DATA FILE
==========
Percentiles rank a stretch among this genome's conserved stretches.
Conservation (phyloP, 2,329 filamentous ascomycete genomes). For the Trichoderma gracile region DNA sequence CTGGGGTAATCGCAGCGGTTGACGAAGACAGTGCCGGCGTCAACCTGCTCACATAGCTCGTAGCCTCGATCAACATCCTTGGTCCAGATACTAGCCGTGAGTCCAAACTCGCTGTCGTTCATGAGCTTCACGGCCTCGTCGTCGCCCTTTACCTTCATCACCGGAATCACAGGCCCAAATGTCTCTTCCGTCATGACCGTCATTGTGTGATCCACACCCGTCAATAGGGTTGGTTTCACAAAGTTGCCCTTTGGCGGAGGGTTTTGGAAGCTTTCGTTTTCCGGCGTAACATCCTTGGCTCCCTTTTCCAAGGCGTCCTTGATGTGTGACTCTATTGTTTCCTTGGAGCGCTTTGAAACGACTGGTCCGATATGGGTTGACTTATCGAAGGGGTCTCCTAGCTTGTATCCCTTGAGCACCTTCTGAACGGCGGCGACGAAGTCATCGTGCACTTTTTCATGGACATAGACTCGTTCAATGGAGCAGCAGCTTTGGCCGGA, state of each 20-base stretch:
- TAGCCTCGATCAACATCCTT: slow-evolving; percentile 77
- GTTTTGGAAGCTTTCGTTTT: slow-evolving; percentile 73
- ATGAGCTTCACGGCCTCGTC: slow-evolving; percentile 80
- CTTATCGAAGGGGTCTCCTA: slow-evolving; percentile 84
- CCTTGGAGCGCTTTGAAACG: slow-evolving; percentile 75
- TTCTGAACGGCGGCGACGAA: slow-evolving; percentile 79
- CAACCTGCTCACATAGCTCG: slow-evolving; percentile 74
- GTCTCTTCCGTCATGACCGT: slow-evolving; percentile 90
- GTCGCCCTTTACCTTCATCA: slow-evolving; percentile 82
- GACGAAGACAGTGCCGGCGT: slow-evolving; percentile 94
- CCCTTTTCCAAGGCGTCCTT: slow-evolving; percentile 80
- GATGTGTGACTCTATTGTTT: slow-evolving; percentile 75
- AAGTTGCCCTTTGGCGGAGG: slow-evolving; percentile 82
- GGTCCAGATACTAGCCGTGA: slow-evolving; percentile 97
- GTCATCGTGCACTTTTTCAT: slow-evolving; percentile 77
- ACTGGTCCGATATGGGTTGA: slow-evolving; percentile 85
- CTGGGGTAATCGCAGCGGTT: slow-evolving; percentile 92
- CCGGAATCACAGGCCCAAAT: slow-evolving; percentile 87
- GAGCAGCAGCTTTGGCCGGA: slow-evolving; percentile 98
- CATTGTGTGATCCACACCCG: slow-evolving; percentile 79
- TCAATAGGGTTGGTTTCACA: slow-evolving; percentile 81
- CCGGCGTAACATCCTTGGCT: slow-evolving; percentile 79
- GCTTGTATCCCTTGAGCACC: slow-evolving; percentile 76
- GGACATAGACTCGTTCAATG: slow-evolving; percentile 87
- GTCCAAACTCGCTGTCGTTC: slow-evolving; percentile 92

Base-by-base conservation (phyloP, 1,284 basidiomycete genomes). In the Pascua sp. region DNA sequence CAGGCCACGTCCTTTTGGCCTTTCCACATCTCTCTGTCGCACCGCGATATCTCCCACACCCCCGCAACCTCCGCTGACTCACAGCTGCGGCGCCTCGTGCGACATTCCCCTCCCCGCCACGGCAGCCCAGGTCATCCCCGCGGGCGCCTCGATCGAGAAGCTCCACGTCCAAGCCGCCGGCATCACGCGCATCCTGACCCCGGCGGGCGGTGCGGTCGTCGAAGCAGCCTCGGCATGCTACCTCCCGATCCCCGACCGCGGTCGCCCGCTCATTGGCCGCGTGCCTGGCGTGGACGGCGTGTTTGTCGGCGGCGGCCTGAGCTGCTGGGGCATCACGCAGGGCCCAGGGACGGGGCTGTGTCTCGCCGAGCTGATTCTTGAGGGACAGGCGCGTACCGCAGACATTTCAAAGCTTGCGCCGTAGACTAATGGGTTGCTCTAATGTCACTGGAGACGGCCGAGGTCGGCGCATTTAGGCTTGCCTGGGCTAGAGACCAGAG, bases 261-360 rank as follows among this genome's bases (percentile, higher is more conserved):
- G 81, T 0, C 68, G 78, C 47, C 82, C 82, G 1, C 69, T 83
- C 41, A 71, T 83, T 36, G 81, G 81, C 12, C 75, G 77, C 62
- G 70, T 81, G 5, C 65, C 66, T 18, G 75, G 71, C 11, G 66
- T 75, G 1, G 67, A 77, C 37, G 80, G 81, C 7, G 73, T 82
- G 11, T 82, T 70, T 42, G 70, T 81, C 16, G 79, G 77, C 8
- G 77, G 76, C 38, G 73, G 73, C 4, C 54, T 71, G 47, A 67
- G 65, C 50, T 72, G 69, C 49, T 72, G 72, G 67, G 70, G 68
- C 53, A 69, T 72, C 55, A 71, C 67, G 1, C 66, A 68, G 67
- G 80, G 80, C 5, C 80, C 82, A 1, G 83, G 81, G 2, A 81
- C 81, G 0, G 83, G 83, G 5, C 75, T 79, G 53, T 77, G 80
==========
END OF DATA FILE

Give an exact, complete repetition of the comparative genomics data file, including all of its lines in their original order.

Percentiles rank a stretch among this genome's conserved stretches.
Conservation (phyloP, 2,329 filamentous ascomycete genomes). For the Trichoderma gracile region DNA sequence CTGGGGTAATCGCAGCGGTTGACGAAGACAGTGCCGGCGTCAACCTGCTCACATAGCTCGTAGCCTCGATCAACATCCTTGGTCCAGATACTAGCCGTGAGTCCAAACTCGCTGTCGTTCATGAGCTTCACGGCCTCGTCGTCGCCCTTTACCTTCATCACCGGAATCACAGGCCCAAATGTCTCTTCCGTCATGACCGTCATTGTGTGATCCACACCCGTCAATAGGGTTGGTTTCACAAAGTTGCCCTTTGGCGGAGGGTTTTGGAAGCTTTCGTTTTCCGGCGTAACATCCTTGGCTCCCTTTTCCAAGGCGTCCTTGATGTGTGACTCTATTGTTTCCTTGGAGCGCTTTGAAACGACTGGTCCGATATGGGTTGACTTATCGAAGGGGTCTCCTAGCTTGTATCCCTTGAGCACCTTCTGAACGGCGGCGACGAAGTCATCGTGCACTTTTTCATGGACATAGACTCGTTCAATGGAGCAGCAGCTTTGGCCGGA, state of each 20-base stretch:
- TAGCCTCGATCAACATCCTT: slow-evolving; percentile 77
- GTTTTGGAAGCTTTCGTTTT: slow-evolving; percentile 73
- ATGAGCTTCACGGCCTCGTC: slow-evolving; percentile 80
- CTTATCGAAGGGGTCTCCTA: slow-evolving; percentile 84
- CCTTGGAGCGCTTTGAAACG: slow-evolving; percentile 75
- TTCTGAACGGCGGCGACGAA: slow-evolving; percentile 79
- CAACCTGCTCACATAGCTCG: slow-evolving; percentile 74
- GTCTCTTCCGTCATGACCGT: slow-evolving; percentile 90
- GTCGCCCTTTACCTTCATCA: slow-evolving; percentile 82
- GACGAAGACAGTGCCGGCGT: slow-evolving; percentile 94
- CCCTTTTCCAAGGCGTCCTT: slow-evolving; percentile 80
- GATGTGTGACTCTATTGTTT: slow-evolving; percentile 75
- AAGTTGCCCTTTGGCGGAGG: slow-evolving; percentile 82
- GGTCCAGATACTAGCCGTGA: slow-evolving; percentile 97
- GTCATCGTGCACTTTTTCAT: slow-evolving; percentile 77
- ACTGGTCCGATATGGGTTGA: slow-evolving; percentile 85
- CTGGGGTAATCGCAGCGGTT: slow-evolving; percentile 92
- CCGGAATCACAGGCCCAAAT: slow-evolving; percentile 87
- GAGCAGCAGCTTTGGCCGGA: slow-evolving; percentile 98
- CATTGTGTGATCCACACCCG: slow-evolving; percentile 79
- TCAATAGGGTTGGTTTCACA: slow-evolving; percentile 81
- CCGGCGTAACATCCTTGGCT: slow-evolving; percentile 79
- GCTTGTATCCCTTGAGCACC: slow-evolving; percentile 76
- GGACATAGACTCGTTCAATG: slow-evolving; percentile 87
- GTCCAAACTCGCTGTCGTTC: slow-evolving; percentile 92

Base-by-base conservation (phyloP, 1,284 basidiomycete genomes). In the Pascua sp. region DNA sequence CAGGCCACGTCCTTTTGGCCTTTCCACATCTCTCTGTCGCACCGCGATATCTCCCACACCCCCGCAACCTCCGCTGACTCACAGCTGCGGCGCCTCGTGCGACATTCCCCTCCCCGCCACGGCAGCCCAGGTCATCCCCGCGGGCGCCTCGATCGAGAAGCTCCACGTCCAAGCCGCCGGCATCACGCGCATCCTGACCCCGGCGGGCGGTGCGGTCGTCGAAGCAGCCTCGGCATGCTACCTCCCGATCCCCGACCGCGGTCGCCCGCTCATTGGCCGCGTGCCTGGCGTGGACGGCGTGTTTGTCGGCGGCGGCCTGAGCTGCTGGGGCATCACGCAGGGCCCAGGGACGGGGCTGTGTCTCGCCGAGCTGATTCTTGAGGGACAGGCGCGTACCGCAGACATTTCAAAGCTTGCGCCGTAGACTAATGGGTTGCTCTAATGTCACTGGAGACGGCCGAGGTCGGCGCATTTAGGCTTGCCTGGGCTAGAGACCAGAG, bases 261-360 rank as follows among this genome's bases (percentile, higher is more conserved):
- G 81, T 0, C 68, G 78, C 47, C 82, C 82, G 1, C 69, T 83
- C 41, A 71, T 83, T 36, G 81, G 81, C 12, C 75, G 77, C 62
- G 70, T 81, G 5, C 65, C 66, T 18, G 75, G 71, C 11, G 66
- T 75, G 1, G 67, A 77, C 37, G 80, G 81, C 7, G 73, T 82
- G 11, T 82, T 70, T 42, G 70, T 81, C 16, G 79, G 77, C 8
- G 77, G 76, C 38, G 73, G 73, C 4, C 54, T 71, G 47, A 67
- G 65, C 50, T 72, G 69, C 49, T 72, G 72, G 67, G 70, G 68
- C 53, A 69, T 72, C 55, A 71, C 67, G 1, C 66, A 68, G 67
- G 80, G 80, C 5, C 80, C 82, A 1, G 83, G 81, G 2, A 81
- C 81, G 0, G 83, G 83, G 5, C 75, T 79, G 53, T 77, G 80